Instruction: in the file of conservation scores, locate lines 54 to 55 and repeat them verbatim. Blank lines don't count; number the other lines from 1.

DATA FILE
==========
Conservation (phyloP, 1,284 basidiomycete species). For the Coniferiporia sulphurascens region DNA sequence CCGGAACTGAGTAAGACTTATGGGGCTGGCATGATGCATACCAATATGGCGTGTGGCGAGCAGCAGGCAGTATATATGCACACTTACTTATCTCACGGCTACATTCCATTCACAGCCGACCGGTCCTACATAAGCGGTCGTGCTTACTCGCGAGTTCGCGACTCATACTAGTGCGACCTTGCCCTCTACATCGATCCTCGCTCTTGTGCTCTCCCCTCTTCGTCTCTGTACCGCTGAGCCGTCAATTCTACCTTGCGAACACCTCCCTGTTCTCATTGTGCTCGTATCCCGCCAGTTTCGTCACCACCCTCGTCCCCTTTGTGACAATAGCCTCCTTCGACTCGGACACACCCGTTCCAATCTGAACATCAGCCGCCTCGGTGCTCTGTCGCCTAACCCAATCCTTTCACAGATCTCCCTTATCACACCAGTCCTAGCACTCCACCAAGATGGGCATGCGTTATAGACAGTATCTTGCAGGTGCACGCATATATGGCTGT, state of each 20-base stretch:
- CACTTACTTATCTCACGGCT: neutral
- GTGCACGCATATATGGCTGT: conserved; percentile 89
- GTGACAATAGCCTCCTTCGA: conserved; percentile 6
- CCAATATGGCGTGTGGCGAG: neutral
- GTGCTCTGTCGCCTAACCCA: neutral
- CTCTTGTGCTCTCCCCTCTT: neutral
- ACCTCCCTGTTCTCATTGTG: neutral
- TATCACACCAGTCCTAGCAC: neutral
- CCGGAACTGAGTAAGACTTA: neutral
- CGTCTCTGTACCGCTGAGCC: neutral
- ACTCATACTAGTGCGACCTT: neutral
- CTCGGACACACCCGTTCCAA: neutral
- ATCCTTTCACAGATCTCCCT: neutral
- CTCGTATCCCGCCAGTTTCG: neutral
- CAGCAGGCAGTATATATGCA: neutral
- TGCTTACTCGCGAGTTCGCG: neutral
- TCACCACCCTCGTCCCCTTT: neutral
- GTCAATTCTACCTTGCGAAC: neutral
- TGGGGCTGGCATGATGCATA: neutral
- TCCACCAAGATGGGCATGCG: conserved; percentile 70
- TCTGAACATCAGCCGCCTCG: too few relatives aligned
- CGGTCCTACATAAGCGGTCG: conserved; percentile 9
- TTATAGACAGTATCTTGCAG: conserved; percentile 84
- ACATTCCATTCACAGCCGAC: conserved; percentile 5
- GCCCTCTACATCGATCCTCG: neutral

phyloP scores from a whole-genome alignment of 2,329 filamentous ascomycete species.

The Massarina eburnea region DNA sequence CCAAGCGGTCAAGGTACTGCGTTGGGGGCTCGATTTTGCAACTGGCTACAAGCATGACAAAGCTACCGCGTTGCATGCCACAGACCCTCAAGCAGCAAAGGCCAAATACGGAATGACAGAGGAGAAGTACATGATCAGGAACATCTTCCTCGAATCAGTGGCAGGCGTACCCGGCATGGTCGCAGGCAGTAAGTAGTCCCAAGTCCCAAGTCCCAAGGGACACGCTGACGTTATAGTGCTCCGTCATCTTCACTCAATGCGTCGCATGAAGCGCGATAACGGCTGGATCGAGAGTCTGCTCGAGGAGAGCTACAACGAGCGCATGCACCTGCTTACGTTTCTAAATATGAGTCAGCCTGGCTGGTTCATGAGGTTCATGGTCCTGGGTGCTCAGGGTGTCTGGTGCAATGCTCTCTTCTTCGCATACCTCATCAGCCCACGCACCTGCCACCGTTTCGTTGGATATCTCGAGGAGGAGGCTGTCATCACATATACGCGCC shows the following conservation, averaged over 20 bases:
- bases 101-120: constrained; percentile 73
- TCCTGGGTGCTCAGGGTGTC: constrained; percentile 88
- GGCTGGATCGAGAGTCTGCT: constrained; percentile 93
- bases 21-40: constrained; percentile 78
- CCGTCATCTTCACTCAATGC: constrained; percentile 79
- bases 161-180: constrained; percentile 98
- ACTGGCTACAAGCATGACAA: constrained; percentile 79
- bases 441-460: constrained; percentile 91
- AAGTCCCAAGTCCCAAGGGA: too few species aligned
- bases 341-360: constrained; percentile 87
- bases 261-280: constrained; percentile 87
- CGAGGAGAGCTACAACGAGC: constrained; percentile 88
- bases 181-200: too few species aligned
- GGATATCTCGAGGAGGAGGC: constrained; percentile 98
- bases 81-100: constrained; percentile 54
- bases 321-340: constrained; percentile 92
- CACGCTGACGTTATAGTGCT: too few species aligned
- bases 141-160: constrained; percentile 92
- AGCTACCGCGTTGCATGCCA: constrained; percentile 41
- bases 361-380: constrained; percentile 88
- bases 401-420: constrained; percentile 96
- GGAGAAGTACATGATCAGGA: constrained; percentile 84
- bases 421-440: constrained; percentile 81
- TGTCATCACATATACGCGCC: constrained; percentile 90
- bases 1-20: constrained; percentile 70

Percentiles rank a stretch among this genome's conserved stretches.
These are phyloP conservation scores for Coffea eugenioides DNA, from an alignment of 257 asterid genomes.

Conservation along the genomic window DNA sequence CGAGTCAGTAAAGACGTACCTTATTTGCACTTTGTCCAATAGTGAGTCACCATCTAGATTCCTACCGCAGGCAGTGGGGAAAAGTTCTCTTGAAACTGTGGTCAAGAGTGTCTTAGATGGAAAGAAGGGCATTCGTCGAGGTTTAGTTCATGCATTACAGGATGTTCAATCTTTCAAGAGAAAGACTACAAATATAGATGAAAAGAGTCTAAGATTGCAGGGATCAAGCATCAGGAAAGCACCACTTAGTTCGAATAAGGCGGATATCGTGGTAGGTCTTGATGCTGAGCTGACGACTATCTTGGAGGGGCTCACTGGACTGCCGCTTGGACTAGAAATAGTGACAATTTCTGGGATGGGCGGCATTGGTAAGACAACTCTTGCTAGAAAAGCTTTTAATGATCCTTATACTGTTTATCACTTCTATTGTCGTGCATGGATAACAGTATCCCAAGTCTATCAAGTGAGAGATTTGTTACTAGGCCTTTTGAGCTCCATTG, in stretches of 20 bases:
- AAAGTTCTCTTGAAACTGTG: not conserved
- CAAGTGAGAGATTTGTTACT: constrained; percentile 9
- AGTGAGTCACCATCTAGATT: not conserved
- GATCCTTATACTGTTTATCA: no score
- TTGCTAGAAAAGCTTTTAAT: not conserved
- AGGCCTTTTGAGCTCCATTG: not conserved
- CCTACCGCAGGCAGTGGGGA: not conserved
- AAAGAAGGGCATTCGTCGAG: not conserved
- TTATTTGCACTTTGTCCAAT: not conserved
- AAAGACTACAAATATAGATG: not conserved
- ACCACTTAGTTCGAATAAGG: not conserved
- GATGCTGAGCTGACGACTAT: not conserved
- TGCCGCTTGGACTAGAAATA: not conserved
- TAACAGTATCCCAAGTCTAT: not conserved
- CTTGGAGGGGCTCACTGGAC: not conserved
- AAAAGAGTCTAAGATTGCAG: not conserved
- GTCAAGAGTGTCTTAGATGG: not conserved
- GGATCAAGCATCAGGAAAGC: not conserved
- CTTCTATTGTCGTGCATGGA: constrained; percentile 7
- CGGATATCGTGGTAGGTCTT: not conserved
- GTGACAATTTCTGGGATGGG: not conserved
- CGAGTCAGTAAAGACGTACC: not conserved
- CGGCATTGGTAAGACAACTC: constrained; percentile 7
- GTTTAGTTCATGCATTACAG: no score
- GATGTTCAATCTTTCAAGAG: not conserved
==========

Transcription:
Percentiles rank a stretch among this genome's conserved stretches.
These are phyloP conservation scores for Coffea eugenioides DNA, from an alignment of 257 asterid genomes.